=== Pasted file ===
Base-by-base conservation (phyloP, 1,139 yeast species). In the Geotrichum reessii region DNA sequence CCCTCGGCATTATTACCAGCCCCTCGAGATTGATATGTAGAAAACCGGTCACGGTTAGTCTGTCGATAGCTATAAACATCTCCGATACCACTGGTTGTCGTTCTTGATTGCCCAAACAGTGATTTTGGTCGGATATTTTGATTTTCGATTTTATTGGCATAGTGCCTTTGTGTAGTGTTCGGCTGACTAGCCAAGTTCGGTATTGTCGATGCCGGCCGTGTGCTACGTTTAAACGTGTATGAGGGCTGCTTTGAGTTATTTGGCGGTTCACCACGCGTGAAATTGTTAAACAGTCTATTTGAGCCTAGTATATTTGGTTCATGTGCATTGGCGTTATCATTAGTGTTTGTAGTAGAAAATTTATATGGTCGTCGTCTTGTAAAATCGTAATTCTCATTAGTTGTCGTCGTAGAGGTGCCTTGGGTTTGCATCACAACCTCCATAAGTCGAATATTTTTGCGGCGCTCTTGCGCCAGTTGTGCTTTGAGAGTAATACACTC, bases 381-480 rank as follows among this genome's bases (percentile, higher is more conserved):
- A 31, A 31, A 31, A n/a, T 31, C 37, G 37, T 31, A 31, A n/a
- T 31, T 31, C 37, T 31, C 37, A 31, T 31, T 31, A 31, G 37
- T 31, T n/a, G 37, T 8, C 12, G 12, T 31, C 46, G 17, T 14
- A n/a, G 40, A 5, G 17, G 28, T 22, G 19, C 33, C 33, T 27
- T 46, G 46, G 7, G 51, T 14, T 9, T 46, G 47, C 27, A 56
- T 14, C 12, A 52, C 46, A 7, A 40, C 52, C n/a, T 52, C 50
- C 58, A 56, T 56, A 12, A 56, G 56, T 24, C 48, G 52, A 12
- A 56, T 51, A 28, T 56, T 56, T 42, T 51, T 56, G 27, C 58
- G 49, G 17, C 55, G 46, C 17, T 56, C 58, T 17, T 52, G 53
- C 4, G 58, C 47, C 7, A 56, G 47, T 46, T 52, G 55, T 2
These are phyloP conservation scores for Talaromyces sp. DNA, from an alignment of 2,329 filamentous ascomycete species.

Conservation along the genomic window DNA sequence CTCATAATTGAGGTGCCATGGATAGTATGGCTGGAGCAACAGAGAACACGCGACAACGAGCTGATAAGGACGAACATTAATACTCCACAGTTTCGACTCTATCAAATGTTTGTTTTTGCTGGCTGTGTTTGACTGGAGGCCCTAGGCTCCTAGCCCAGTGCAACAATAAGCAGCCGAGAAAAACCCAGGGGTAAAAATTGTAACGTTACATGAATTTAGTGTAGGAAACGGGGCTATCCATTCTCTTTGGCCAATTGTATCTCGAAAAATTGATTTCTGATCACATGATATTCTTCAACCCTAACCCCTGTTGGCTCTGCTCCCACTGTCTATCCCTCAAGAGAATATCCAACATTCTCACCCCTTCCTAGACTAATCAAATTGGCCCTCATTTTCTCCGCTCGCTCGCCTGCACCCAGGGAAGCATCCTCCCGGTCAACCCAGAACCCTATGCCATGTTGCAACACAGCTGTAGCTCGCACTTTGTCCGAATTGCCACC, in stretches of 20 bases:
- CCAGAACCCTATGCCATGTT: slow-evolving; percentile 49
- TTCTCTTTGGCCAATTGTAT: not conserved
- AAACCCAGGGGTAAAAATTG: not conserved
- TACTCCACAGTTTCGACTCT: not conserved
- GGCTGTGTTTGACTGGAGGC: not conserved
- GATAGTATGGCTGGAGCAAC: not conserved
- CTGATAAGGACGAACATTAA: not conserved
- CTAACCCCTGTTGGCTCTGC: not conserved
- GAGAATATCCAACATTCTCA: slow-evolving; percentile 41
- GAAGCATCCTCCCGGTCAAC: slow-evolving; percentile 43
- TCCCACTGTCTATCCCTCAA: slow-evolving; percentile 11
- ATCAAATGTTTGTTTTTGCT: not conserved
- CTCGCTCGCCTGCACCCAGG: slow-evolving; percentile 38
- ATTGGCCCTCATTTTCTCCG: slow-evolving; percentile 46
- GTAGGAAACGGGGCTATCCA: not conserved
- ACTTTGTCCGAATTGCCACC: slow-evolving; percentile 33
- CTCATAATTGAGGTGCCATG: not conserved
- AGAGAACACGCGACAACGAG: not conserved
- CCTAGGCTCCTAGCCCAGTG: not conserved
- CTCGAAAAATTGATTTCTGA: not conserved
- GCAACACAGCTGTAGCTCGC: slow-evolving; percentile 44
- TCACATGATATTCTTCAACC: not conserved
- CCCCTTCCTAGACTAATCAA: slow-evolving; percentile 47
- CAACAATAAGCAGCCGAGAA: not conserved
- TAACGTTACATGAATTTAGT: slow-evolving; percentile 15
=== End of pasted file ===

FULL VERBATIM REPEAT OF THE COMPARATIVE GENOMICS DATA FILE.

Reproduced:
Base-by-base conservation (phyloP, 1,139 yeast species). In the Geotrichum reessii region DNA sequence CCCTCGGCATTATTACCAGCCCCTCGAGATTGATATGTAGAAAACCGGTCACGGTTAGTCTGTCGATAGCTATAAACATCTCCGATACCACTGGTTGTCGTTCTTGATTGCCCAAACAGTGATTTTGGTCGGATATTTTGATTTTCGATTTTATTGGCATAGTGCCTTTGTGTAGTGTTCGGCTGACTAGCCAAGTTCGGTATTGTCGATGCCGGCCGTGTGCTACGTTTAAACGTGTATGAGGGCTGCTTTGAGTTATTTGGCGGTTCACCACGCGTGAAATTGTTAAACAGTCTATTTGAGCCTAGTATATTTGGTTCATGTGCATTGGCGTTATCATTAGTGTTTGTAGTAGAAAATTTATATGGTCGTCGTCTTGTAAAATCGTAATTCTCATTAGTTGTCGTCGTAGAGGTGCCTTGGGTTTGCATCACAACCTCCATAAGTCGAATATTTTTGCGGCGCTCTTGCGCCAGTTGTGCTTTGAGAGTAATACACTC, bases 381-480 rank as follows among this genome's bases (percentile, higher is more conserved):
- A 31, A 31, A 31, A n/a, T 31, C 37, G 37, T 31, A 31, A n/a
- T 31, T 31, C 37, T 31, C 37, A 31, T 31, T 31, A 31, G 37
- T 31, T n/a, G 37, T 8, C 12, G 12, T 31, C 46, G 17, T 14
- A n/a, G 40, A 5, G 17, G 28, T 22, G 19, C 33, C 33, T 27
- T 46, G 46, G 7, G 51, T 14, T 9, T 46, G 47, C 27, A 56
- T 14, C 12, A 52, C 46, A 7, A 40, C 52, C n/a, T 52, C 50
- C 58, A 56, T 56, A 12, A 56, G 56, T 24, C 48, G 52, A 12
- A 56, T 51, A 28, T 56, T 56, T 42, T 51, T 56, G 27, C 58
- G 49, G 17, C 55, G 46, C 17, T 56, C 58, T 17, T 52, G 53
- C 4, G 58, C 47, C 7, A 56, G 47, T 46, T 52, G 55, T 2
These are phyloP conservation scores for Talaromyces sp. DNA, from an alignment of 2,329 filamentous ascomycete species.

Conservation along the genomic window DNA sequence CTCATAATTGAGGTGCCATGGATAGTATGGCTGGAGCAACAGAGAACACGCGACAACGAGCTGATAAGGACGAACATTAATACTCCACAGTTTCGACTCTATCAAATGTTTGTTTTTGCTGGCTGTGTTTGACTGGAGGCCCTAGGCTCCTAGCCCAGTGCAACAATAAGCAGCCGAGAAAAACCCAGGGGTAAAAATTGTAACGTTACATGAATTTAGTGTAGGAAACGGGGCTATCCATTCTCTTTGGCCAATTGTATCTCGAAAAATTGATTTCTGATCACATGATATTCTTCAACCCTAACCCCTGTTGGCTCTGCTCCCACTGTCTATCCCTCAAGAGAATATCCAACATTCTCACCCCTTCCTAGACTAATCAAATTGGCCCTCATTTTCTCCGCTCGCTCGCCTGCACCCAGGGAAGCATCCTCCCGGTCAACCCAGAACCCTATGCCATGTTGCAACACAGCTGTAGCTCGCACTTTGTCCGAATTGCCACC, in stretches of 20 bases:
- CCAGAACCCTATGCCATGTT: slow-evolving; percentile 49
- TTCTCTTTGGCCAATTGTAT: not conserved
- AAACCCAGGGGTAAAAATTG: not conserved
- TACTCCACAGTTTCGACTCT: not conserved
- GGCTGTGTTTGACTGGAGGC: not conserved
- GATAGTATGGCTGGAGCAAC: not conserved
- CTGATAAGGACGAACATTAA: not conserved
- CTAACCCCTGTTGGCTCTGC: not conserved
- GAGAATATCCAACATTCTCA: slow-evolving; percentile 41
- GAAGCATCCTCCCGGTCAAC: slow-evolving; percentile 43
- TCCCACTGTCTATCCCTCAA: slow-evolving; percentile 11
- ATCAAATGTTTGTTTTTGCT: not conserved
- CTCGCTCGCCTGCACCCAGG: slow-evolving; percentile 38
- ATTGGCCCTCATTTTCTCCG: slow-evolving; percentile 46
- GTAGGAAACGGGGCTATCCA: not conserved
- ACTTTGTCCGAATTGCCACC: slow-evolving; percentile 33
- CTCATAATTGAGGTGCCATG: not conserved
- AGAGAACACGCGACAACGAG: not conserved
- CCTAGGCTCCTAGCCCAGTG: not conserved
- CTCGAAAAATTGATTTCTGA: not conserved
- GCAACACAGCTGTAGCTCGC: slow-evolving; percentile 44
- TCACATGATATTCTTCAACC: not conserved
- CCCCTTCCTAGACTAATCAA: slow-evolving; percentile 47
- CAACAATAAGCAGCCGAGAA: not conserved
- TAACGTTACATGAATTTAGT: slow-evolving; percentile 15